The University of Leeds has acquired a collection of books and manuscripts relating to Baron Corvo, one of the most controversial English novelists of the early 20th Century.
The Desire and Pursuit of the Whole, and Hadrian VII are regarded as significant pieces of Victorian literature and although he did not enjoy great sales in his lifetime, Corvo is now recognised as a lively and original novelist.
Corvo - real name Frederick Rolfe - also inspires considerable devotion among his followers for his non-conformity and the deeply unconventional life he led following his artistic muse.
Born in London in 1860, Rolfe converted to Catholicism in his teens, and trained for the priesthood in Scotland and Rome but was expelled on both occasions. After being conferred with the title 'Baron Corvo' by a duchess, he returned to England and pursued a career as a writer, historian, translator, painter and photographer, bank-rolled by a variety of well-wishers.
As soon as Corvo had exhausted the generosity and patience of one benefactor, his charisma and talent would ensure he found another, often in the discreet contemporary homosexual community. He left England for Italy, and died in Venice in 1913.
Hadrian VII appeared in 1904 and tells the story of a hero, a fictionalised self-portrait, who is plucked from obscurity in England to be Pope and proceeds to set the world to rights.
D.H. Lawrence and Graham Greene admired Corvo's life and works for their single-minded, self-regarding intensity. The character of Pinky in Greene's Brighton Rock owes much to Corvo. Peter Luke's play Hadrian VII, in which Corvo himself is featured, was highly successful in the 1960s
Francis O'Gorman, Professor of Victorian Literature at the University of Leeds, said: "He was a writer of self-preoccupied and quirky power, a unique and rather absorbing mixture of the compelling, repelling, infuriating, and enduringly charismatic."
A.J.A.Symons's celebrated experimental biography The Quest for Corvo (1934) still introduces many readers to its subject, though it is as much about the challenge of finding out about Corvo's mysterious life as about the man himself.
The collection being acquired by the University of Leeds was assembled by Donald Weeks, who gained fame for his collection as much as his personality. Reading Symons's biography in the 1950s inspired Weeks, a Detroit-based commercial artist, to abandon his career and move to England to conduct his own quest for Corvo.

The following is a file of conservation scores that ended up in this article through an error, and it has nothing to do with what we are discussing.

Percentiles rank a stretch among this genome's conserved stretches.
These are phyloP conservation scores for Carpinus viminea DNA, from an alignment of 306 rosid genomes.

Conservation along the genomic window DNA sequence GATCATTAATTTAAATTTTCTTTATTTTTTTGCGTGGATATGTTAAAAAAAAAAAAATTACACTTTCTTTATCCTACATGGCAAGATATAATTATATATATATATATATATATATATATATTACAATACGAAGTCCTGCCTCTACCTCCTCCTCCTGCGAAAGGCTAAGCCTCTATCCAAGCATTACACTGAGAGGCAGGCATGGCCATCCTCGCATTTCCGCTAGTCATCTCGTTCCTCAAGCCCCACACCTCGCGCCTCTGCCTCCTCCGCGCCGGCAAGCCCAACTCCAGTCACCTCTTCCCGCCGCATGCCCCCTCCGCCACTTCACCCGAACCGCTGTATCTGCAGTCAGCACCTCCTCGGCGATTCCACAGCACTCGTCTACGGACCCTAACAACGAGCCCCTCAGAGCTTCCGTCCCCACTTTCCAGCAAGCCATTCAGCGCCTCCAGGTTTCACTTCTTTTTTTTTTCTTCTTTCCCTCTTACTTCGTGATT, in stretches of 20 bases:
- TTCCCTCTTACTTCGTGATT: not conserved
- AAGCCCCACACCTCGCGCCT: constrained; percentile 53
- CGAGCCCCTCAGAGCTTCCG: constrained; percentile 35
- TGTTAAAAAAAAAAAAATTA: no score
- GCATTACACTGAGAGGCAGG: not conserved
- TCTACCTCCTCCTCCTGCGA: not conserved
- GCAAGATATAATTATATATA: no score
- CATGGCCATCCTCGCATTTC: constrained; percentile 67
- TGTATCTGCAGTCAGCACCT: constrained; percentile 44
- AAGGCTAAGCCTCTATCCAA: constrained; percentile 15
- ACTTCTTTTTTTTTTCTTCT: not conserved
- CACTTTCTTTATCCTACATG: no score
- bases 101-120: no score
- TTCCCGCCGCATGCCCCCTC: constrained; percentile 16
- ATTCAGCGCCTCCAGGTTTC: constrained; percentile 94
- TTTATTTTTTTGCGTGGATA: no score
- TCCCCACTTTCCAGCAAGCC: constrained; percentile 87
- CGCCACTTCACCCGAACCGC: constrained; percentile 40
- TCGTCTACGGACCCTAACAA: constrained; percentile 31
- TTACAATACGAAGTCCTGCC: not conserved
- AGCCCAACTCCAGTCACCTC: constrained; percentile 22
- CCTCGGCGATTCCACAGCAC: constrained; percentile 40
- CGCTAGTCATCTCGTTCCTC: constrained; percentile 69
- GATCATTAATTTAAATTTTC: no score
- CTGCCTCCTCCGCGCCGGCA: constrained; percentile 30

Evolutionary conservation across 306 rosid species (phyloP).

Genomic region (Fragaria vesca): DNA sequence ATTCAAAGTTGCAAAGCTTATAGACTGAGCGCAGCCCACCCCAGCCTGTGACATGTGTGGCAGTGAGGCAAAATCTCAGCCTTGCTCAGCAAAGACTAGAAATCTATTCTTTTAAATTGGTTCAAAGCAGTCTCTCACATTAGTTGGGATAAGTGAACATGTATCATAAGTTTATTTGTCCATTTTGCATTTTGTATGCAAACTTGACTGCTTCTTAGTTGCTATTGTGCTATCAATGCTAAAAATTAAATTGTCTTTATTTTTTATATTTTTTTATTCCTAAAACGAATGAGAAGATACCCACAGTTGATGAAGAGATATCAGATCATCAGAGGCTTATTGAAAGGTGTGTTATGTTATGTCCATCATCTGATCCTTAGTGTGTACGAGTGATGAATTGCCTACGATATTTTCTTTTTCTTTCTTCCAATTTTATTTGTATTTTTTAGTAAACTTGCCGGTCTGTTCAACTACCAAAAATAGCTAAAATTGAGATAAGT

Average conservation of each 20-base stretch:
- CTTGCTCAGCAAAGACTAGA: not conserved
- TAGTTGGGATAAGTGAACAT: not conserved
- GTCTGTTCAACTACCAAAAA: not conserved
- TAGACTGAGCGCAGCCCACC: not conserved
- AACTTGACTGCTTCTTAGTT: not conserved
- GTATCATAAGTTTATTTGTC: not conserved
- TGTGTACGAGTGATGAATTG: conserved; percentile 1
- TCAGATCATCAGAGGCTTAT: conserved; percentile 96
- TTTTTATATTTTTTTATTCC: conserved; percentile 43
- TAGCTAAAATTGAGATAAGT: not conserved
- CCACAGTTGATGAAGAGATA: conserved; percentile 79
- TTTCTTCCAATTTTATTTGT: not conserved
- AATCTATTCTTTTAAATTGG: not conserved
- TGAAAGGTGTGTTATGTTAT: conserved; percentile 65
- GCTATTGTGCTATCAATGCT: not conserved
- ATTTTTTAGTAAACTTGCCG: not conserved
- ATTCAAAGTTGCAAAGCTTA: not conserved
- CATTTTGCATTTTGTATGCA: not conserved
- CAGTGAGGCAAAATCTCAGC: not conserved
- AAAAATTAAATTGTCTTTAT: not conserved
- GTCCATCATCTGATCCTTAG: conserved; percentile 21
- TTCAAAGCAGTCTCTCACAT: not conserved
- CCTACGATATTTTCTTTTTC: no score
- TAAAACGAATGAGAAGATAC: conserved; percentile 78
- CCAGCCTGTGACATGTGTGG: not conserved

For some 40 years he sought out every person he could find who was connected with Corvo in some way, collecting relevant books, manuscripts, letters, photographs and other material from them. His dedication to this pursuit and the collection he assembled became legendary.
When Weeks died in 2003, the extent of his collection and its exact whereabouts were unknown. Matters were resolved by 2009, when much of the collection, contained in some 40 large boxes, was handled by the leading London booksellers Maggs Bros. It is likely to be one of the richest resource for the study of Corvo in the world.
The collection has been acquired for the University of Leeds Library by Fay and Geoffrey Elliott, the Library's greatest living benefactors. It joins related gifts from them, including the collection of 1890s literature created by another celebrated collector, the late Alan Clodd, and many other remarkable books and manuscripts by Oscar Wilde, Aubrey Beardsley and their contemporaries.
Chris Sheppard, Head of the University's Special Collections, said: "Weeks's collection is amazing - the result of a man's obsession with a writer who was obsessed with himself!
"We are beginning to get to grips with the collection's research value in relation to our other growing resources and its potential for catching the imagination of our students is enormous. Yet again, we're very grateful to Fay and Geoffrey Elliott for opening up so many unique possibilities for the University of Leeds and all who use the Library here."
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Notes to editors:
The University of Leeds is one of the largest higher education institutions in the UK with more than 30,000 students from 130 countries and a turnover of £450m. The University is a member of the Russell Group of research-intensive universities and the 2008 Research Assessment Exercise showed it to be among the top UK research powerhouses. The University's vision is to secure a place among the world's top 50 by 2015. http://www.leeds.co.uk/